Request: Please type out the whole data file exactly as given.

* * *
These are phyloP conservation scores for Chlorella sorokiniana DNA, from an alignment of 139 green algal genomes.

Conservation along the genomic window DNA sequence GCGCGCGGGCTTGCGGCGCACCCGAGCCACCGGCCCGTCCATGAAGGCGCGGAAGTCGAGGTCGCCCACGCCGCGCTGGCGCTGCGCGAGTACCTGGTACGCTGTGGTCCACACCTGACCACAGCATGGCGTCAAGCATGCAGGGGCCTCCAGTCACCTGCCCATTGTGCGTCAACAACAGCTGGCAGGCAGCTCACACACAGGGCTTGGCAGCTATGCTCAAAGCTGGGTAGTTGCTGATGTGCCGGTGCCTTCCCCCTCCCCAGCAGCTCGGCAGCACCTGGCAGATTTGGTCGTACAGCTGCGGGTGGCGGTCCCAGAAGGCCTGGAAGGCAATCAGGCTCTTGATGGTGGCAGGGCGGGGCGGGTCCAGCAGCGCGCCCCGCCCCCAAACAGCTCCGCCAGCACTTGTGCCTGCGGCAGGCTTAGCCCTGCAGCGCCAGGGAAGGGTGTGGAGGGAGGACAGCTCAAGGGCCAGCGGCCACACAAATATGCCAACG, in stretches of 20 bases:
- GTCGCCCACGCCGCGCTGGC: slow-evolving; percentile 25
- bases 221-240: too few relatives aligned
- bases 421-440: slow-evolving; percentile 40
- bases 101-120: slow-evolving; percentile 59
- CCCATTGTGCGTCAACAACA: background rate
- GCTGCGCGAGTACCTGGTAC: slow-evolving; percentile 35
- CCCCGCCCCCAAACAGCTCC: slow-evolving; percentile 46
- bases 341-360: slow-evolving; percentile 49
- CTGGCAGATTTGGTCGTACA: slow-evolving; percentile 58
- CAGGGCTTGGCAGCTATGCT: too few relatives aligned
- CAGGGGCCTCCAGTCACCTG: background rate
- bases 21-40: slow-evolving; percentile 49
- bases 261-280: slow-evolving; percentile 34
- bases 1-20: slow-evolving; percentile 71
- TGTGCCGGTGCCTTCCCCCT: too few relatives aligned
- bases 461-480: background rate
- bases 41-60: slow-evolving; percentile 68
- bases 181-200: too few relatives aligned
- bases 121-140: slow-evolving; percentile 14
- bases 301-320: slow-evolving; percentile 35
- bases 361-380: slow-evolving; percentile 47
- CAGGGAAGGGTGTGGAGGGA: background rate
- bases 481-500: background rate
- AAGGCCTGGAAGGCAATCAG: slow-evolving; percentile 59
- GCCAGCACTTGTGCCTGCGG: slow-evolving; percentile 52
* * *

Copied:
These are phyloP conservation scores for Chlorella sorokiniana DNA, from an alignment of 139 green algal genomes.

Conservation along the genomic window DNA sequence GCGCGCGGGCTTGCGGCGCACCCGAGCCACCGGCCCGTCCATGAAGGCGCGGAAGTCGAGGTCGCCCACGCCGCGCTGGCGCTGCGCGAGTACCTGGTACGCTGTGGTCCACACCTGACCACAGCATGGCGTCAAGCATGCAGGGGCCTCCAGTCACCTGCCCATTGTGCGTCAACAACAGCTGGCAGGCAGCTCACACACAGGGCTTGGCAGCTATGCTCAAAGCTGGGTAGTTGCTGATGTGCCGGTGCCTTCCCCCTCCCCAGCAGCTCGGCAGCACCTGGCAGATTTGGTCGTACAGCTGCGGGTGGCGGTCCCAGAAGGCCTGGAAGGCAATCAGGCTCTTGATGGTGGCAGGGCGGGGCGGGTCCAGCAGCGCGCCCCGCCCCCAAACAGCTCCGCCAGCACTTGTGCCTGCGGCAGGCTTAGCCCTGCAGCGCCAGGGAAGGGTGTGGAGGGAGGACAGCTCAAGGGCCAGCGGCCACACAAATATGCCAACG, in stretches of 20 bases:
- GTCGCCCACGCCGCGCTGGC: slow-evolving; percentile 25
- bases 221-240: too few relatives aligned
- bases 421-440: slow-evolving; percentile 40
- bases 101-120: slow-evolving; percentile 59
- CCCATTGTGCGTCAACAACA: background rate
- GCTGCGCGAGTACCTGGTAC: slow-evolving; percentile 35
- CCCCGCCCCCAAACAGCTCC: slow-evolving; percentile 46
- bases 341-360: slow-evolving; percentile 49
- CTGGCAGATTTGGTCGTACA: slow-evolving; percentile 58
- CAGGGCTTGGCAGCTATGCT: too few relatives aligned
- CAGGGGCCTCCAGTCACCTG: background rate
- bases 21-40: slow-evolving; percentile 49
- bases 261-280: slow-evolving; percentile 34
- bases 1-20: slow-evolving; percentile 71
- TGTGCCGGTGCCTTCCCCCT: too few relatives aligned
- bases 461-480: background rate
- bases 41-60: slow-evolving; percentile 68
- bases 181-200: too few relatives aligned
- bases 121-140: slow-evolving; percentile 14
- bases 301-320: slow-evolving; percentile 35
- bases 361-380: slow-evolving; percentile 47
- CAGGGAAGGGTGTGGAGGGA: background rate
- bases 481-500: background rate
- AAGGCCTGGAAGGCAATCAG: slow-evolving; percentile 59
- GCCAGCACTTGTGCCTGCGG: slow-evolving; percentile 52